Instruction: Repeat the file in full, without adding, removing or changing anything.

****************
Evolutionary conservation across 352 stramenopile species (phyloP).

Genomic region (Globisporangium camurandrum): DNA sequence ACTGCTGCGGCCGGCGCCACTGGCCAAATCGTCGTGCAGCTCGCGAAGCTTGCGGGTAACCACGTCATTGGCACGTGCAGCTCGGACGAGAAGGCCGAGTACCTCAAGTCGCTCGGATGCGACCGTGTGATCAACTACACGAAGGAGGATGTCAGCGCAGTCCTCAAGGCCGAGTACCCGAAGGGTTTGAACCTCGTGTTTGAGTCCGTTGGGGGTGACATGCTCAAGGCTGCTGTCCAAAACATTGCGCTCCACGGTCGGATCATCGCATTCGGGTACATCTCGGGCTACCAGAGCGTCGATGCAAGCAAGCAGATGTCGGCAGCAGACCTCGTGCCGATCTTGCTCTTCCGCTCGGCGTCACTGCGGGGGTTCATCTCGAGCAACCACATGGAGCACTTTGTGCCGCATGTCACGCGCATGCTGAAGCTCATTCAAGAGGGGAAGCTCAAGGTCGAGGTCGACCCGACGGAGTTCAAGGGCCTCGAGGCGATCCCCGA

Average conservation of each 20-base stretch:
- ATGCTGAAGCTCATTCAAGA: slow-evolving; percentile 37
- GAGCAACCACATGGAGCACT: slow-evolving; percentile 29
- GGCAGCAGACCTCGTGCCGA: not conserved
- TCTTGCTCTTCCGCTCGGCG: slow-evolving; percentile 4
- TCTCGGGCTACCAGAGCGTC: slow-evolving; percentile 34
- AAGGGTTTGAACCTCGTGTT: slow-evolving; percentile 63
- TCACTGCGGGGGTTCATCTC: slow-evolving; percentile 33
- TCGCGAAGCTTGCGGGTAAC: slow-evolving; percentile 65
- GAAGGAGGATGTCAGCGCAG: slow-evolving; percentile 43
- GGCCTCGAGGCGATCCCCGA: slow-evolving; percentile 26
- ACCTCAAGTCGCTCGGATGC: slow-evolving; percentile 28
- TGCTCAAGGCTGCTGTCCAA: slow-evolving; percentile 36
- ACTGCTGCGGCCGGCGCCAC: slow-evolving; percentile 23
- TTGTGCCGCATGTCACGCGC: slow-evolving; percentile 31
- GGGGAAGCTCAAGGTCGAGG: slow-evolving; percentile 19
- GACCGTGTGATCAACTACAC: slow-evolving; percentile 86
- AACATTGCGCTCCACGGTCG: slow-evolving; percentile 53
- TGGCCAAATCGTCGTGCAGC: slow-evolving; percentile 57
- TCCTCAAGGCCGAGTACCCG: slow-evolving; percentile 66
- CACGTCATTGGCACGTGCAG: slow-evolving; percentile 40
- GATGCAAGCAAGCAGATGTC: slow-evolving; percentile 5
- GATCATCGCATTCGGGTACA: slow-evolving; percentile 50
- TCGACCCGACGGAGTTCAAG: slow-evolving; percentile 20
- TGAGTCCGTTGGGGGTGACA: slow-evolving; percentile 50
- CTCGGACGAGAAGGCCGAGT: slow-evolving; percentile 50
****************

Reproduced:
Evolutionary conservation across 352 stramenopile species (phyloP).

Genomic region (Globisporangium camurandrum): DNA sequence ACTGCTGCGGCCGGCGCCACTGGCCAAATCGTCGTGCAGCTCGCGAAGCTTGCGGGTAACCACGTCATTGGCACGTGCAGCTCGGACGAGAAGGCCGAGTACCTCAAGTCGCTCGGATGCGACCGTGTGATCAACTACACGAAGGAGGATGTCAGCGCAGTCCTCAAGGCCGAGTACCCGAAGGGTTTGAACCTCGTGTTTGAGTCCGTTGGGGGTGACATGCTCAAGGCTGCTGTCCAAAACATTGCGCTCCACGGTCGGATCATCGCATTCGGGTACATCTCGGGCTACCAGAGCGTCGATGCAAGCAAGCAGATGTCGGCAGCAGACCTCGTGCCGATCTTGCTCTTCCGCTCGGCGTCACTGCGGGGGTTCATCTCGAGCAACCACATGGAGCACTTTGTGCCGCATGTCACGCGCATGCTGAAGCTCATTCAAGAGGGGAAGCTCAAGGTCGAGGTCGACCCGACGGAGTTCAAGGGCCTCGAGGCGATCCCCGA

Average conservation of each 20-base stretch:
- ATGCTGAAGCTCATTCAAGA: slow-evolving; percentile 37
- GAGCAACCACATGGAGCACT: slow-evolving; percentile 29
- GGCAGCAGACCTCGTGCCGA: not conserved
- TCTTGCTCTTCCGCTCGGCG: slow-evolving; percentile 4
- TCTCGGGCTACCAGAGCGTC: slow-evolving; percentile 34
- AAGGGTTTGAACCTCGTGTT: slow-evolving; percentile 63
- TCACTGCGGGGGTTCATCTC: slow-evolving; percentile 33
- TCGCGAAGCTTGCGGGTAAC: slow-evolving; percentile 65
- GAAGGAGGATGTCAGCGCAG: slow-evolving; percentile 43
- GGCCTCGAGGCGATCCCCGA: slow-evolving; percentile 26
- ACCTCAAGTCGCTCGGATGC: slow-evolving; percentile 28
- TGCTCAAGGCTGCTGTCCAA: slow-evolving; percentile 36
- ACTGCTGCGGCCGGCGCCAC: slow-evolving; percentile 23
- TTGTGCCGCATGTCACGCGC: slow-evolving; percentile 31
- GGGGAAGCTCAAGGTCGAGG: slow-evolving; percentile 19
- GACCGTGTGATCAACTACAC: slow-evolving; percentile 86
- AACATTGCGCTCCACGGTCG: slow-evolving; percentile 53
- TGGCCAAATCGTCGTGCAGC: slow-evolving; percentile 57
- TCCTCAAGGCCGAGTACCCG: slow-evolving; percentile 66
- CACGTCATTGGCACGTGCAG: slow-evolving; percentile 40
- GATGCAAGCAAGCAGATGTC: slow-evolving; percentile 5
- GATCATCGCATTCGGGTACA: slow-evolving; percentile 50
- TCGACCCGACGGAGTTCAAG: slow-evolving; percentile 20
- TGAGTCCGTTGGGGGTGACA: slow-evolving; percentile 50
- CTCGGACGAGAAGGCCGAGT: slow-evolving; percentile 50